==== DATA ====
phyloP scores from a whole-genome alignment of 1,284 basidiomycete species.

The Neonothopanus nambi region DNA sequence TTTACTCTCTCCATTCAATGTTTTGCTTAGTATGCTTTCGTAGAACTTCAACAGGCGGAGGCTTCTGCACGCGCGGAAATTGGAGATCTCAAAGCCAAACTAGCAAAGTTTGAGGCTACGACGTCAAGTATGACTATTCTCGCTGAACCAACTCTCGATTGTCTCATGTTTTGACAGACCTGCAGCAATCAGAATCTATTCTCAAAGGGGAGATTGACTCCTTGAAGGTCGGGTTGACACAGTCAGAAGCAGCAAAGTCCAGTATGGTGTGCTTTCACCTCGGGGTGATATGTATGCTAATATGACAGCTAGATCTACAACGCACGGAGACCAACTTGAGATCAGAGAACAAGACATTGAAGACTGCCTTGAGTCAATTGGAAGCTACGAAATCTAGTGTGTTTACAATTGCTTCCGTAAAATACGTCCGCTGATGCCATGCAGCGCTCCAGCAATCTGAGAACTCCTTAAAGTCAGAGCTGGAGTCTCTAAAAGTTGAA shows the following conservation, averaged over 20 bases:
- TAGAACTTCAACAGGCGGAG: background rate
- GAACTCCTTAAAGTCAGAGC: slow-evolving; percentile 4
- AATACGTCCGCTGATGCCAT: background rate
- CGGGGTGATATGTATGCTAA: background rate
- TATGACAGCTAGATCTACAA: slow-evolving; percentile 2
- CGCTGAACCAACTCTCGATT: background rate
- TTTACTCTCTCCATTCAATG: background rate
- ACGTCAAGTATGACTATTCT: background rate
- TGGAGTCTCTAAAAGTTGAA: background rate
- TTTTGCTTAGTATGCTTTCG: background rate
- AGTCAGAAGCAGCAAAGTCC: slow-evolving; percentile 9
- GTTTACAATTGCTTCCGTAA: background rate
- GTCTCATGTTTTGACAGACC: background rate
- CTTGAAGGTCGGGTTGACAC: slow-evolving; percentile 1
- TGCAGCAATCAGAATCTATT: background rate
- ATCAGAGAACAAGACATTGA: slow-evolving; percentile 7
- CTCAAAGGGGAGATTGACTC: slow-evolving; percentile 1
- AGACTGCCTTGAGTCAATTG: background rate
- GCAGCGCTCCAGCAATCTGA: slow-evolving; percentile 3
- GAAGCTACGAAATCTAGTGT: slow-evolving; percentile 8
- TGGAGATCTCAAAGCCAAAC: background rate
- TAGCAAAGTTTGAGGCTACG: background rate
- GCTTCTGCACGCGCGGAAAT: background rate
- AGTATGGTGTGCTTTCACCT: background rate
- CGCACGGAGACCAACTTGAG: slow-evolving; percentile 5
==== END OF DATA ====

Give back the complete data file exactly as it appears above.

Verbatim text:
phyloP scores from a whole-genome alignment of 1,284 basidiomycete species.

The Neonothopanus nambi region DNA sequence TTTACTCTCTCCATTCAATGTTTTGCTTAGTATGCTTTCGTAGAACTTCAACAGGCGGAGGCTTCTGCACGCGCGGAAATTGGAGATCTCAAAGCCAAACTAGCAAAGTTTGAGGCTACGACGTCAAGTATGACTATTCTCGCTGAACCAACTCTCGATTGTCTCATGTTTTGACAGACCTGCAGCAATCAGAATCTATTCTCAAAGGGGAGATTGACTCCTTGAAGGTCGGGTTGACACAGTCAGAAGCAGCAAAGTCCAGTATGGTGTGCTTTCACCTCGGGGTGATATGTATGCTAATATGACAGCTAGATCTACAACGCACGGAGACCAACTTGAGATCAGAGAACAAGACATTGAAGACTGCCTTGAGTCAATTGGAAGCTACGAAATCTAGTGTGTTTACAATTGCTTCCGTAAAATACGTCCGCTGATGCCATGCAGCGCTCCAGCAATCTGAGAACTCCTTAAAGTCAGAGCTGGAGTCTCTAAAAGTTGAA shows the following conservation, averaged over 20 bases:
- TAGAACTTCAACAGGCGGAG: background rate
- GAACTCCTTAAAGTCAGAGC: slow-evolving; percentile 4
- AATACGTCCGCTGATGCCAT: background rate
- CGGGGTGATATGTATGCTAA: background rate
- TATGACAGCTAGATCTACAA: slow-evolving; percentile 2
- CGCTGAACCAACTCTCGATT: background rate
- TTTACTCTCTCCATTCAATG: background rate
- ACGTCAAGTATGACTATTCT: background rate
- TGGAGTCTCTAAAAGTTGAA: background rate
- TTTTGCTTAGTATGCTTTCG: background rate
- AGTCAGAAGCAGCAAAGTCC: slow-evolving; percentile 9
- GTTTACAATTGCTTCCGTAA: background rate
- GTCTCATGTTTTGACAGACC: background rate
- CTTGAAGGTCGGGTTGACAC: slow-evolving; percentile 1
- TGCAGCAATCAGAATCTATT: background rate
- ATCAGAGAACAAGACATTGA: slow-evolving; percentile 7
- CTCAAAGGGGAGATTGACTC: slow-evolving; percentile 1
- AGACTGCCTTGAGTCAATTG: background rate
- GCAGCGCTCCAGCAATCTGA: slow-evolving; percentile 3
- GAAGCTACGAAATCTAGTGT: slow-evolving; percentile 8
- TGGAGATCTCAAAGCCAAAC: background rate
- TAGCAAAGTTTGAGGCTACG: background rate
- GCTTCTGCACGCGCGGAAAT: background rate
- AGTATGGTGTGCTTTCACCT: background rate
- CGCACGGAGACCAACTTGAG: slow-evolving; percentile 5